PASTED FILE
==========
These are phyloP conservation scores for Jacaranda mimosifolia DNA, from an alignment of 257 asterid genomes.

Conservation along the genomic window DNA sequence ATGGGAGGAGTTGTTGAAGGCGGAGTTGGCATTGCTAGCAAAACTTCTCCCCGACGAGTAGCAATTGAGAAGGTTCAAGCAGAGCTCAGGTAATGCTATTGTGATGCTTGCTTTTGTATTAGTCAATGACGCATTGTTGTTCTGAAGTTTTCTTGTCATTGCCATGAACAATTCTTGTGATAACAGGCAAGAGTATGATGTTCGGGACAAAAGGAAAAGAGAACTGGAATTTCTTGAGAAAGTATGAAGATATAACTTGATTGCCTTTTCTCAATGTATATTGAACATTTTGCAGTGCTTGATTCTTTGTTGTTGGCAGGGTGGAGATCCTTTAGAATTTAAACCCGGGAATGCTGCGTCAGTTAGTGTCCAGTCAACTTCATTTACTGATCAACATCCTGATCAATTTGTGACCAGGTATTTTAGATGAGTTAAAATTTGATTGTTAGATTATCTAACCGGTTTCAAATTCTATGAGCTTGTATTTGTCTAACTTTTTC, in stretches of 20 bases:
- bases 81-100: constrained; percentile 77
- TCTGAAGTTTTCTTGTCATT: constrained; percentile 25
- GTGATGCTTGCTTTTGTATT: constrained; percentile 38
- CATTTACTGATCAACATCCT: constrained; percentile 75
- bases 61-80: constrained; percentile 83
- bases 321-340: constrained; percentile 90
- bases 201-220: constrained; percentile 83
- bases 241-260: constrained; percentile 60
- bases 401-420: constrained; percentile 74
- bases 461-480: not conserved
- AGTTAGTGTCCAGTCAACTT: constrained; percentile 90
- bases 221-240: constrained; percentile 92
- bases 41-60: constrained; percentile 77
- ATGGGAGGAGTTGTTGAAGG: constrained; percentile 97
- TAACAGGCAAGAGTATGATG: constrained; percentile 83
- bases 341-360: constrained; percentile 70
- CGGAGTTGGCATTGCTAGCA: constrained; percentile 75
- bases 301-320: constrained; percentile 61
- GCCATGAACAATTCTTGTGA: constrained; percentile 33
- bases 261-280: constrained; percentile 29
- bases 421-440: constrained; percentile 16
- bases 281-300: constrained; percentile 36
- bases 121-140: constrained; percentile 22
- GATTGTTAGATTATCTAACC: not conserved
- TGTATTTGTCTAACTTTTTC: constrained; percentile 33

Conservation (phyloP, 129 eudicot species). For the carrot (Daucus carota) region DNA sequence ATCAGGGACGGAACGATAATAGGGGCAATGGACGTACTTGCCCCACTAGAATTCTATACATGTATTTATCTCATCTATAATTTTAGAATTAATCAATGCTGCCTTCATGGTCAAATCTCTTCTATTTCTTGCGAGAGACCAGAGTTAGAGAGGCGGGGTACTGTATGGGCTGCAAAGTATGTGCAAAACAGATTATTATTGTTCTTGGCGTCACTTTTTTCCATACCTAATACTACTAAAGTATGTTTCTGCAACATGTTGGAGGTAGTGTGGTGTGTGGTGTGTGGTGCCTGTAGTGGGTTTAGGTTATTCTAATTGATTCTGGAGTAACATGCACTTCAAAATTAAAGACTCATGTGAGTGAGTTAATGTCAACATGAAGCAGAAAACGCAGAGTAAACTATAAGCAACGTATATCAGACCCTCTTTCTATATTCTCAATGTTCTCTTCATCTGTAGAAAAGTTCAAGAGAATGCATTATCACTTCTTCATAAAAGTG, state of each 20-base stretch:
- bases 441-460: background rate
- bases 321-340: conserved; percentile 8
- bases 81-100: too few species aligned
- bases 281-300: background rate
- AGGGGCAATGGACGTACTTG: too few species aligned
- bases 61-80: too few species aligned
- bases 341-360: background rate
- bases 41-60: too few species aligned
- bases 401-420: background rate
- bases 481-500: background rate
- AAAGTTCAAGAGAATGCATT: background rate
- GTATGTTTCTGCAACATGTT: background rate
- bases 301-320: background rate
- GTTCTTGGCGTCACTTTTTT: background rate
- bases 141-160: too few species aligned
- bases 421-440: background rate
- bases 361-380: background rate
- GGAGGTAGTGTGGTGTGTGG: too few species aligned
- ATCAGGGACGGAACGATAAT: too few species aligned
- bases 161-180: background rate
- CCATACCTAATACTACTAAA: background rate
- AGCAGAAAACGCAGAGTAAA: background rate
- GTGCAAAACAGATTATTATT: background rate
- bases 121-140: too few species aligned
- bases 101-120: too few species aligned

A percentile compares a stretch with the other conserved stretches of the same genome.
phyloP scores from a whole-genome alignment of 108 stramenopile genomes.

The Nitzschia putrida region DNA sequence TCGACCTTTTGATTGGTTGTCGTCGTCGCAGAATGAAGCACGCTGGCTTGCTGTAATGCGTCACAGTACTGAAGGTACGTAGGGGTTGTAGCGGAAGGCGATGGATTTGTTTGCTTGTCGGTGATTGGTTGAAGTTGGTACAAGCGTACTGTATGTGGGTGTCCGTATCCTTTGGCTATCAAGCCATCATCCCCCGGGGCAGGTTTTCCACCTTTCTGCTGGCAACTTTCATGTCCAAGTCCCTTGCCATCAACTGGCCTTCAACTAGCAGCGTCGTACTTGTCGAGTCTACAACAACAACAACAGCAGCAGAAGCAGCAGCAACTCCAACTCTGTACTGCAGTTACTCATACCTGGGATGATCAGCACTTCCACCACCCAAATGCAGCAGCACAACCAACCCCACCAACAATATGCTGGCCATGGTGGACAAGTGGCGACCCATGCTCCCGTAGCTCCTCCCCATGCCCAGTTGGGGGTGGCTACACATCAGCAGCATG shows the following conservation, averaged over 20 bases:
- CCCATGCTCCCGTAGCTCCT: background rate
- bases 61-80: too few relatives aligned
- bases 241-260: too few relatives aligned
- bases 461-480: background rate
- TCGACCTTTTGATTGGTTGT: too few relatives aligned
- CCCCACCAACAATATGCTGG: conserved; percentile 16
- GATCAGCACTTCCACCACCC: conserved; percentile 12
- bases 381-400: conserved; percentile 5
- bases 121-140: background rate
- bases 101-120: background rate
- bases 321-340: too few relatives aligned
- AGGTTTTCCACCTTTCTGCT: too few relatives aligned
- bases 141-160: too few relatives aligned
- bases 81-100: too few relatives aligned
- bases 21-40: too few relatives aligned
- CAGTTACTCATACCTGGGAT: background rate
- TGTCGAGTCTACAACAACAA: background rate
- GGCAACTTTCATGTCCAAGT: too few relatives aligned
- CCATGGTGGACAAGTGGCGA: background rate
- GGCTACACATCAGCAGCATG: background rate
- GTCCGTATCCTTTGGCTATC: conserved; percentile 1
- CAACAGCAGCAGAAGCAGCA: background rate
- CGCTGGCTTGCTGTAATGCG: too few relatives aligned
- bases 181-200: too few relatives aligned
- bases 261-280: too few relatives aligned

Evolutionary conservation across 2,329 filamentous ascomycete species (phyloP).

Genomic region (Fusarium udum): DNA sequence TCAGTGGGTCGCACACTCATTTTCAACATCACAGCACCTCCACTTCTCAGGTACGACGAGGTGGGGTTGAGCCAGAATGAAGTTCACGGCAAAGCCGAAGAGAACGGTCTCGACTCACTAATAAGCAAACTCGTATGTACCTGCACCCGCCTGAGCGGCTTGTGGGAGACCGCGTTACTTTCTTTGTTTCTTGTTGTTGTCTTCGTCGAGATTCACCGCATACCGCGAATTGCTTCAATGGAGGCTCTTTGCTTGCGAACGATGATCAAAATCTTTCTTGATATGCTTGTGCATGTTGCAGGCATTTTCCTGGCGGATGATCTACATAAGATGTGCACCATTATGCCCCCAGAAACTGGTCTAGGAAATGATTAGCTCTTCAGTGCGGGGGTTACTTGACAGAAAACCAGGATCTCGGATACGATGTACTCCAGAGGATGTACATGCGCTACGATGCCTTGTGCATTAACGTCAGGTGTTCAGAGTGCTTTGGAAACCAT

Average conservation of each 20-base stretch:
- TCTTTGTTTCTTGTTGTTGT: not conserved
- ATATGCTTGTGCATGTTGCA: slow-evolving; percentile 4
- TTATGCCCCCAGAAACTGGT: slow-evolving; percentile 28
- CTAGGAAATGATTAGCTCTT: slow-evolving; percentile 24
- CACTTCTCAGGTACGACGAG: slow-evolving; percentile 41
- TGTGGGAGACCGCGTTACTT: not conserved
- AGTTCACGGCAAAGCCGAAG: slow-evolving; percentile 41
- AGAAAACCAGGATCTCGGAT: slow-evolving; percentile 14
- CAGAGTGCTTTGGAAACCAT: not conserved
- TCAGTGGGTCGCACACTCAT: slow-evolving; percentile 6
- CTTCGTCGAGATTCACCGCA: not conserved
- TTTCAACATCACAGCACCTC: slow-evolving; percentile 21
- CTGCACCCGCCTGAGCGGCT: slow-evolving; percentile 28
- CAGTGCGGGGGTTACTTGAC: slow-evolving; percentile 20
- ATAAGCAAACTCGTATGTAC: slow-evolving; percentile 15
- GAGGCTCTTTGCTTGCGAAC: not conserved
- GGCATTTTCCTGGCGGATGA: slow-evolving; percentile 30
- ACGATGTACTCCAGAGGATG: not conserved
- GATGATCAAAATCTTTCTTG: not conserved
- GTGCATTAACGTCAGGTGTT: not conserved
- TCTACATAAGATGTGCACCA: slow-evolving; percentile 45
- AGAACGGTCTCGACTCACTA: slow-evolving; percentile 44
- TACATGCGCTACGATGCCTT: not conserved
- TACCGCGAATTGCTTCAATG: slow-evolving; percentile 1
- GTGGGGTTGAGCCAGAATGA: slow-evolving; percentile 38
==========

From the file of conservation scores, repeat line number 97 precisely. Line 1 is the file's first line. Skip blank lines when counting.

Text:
- CTGCACCCGCCTGAGCGGCT: slow-evolving; percentile 28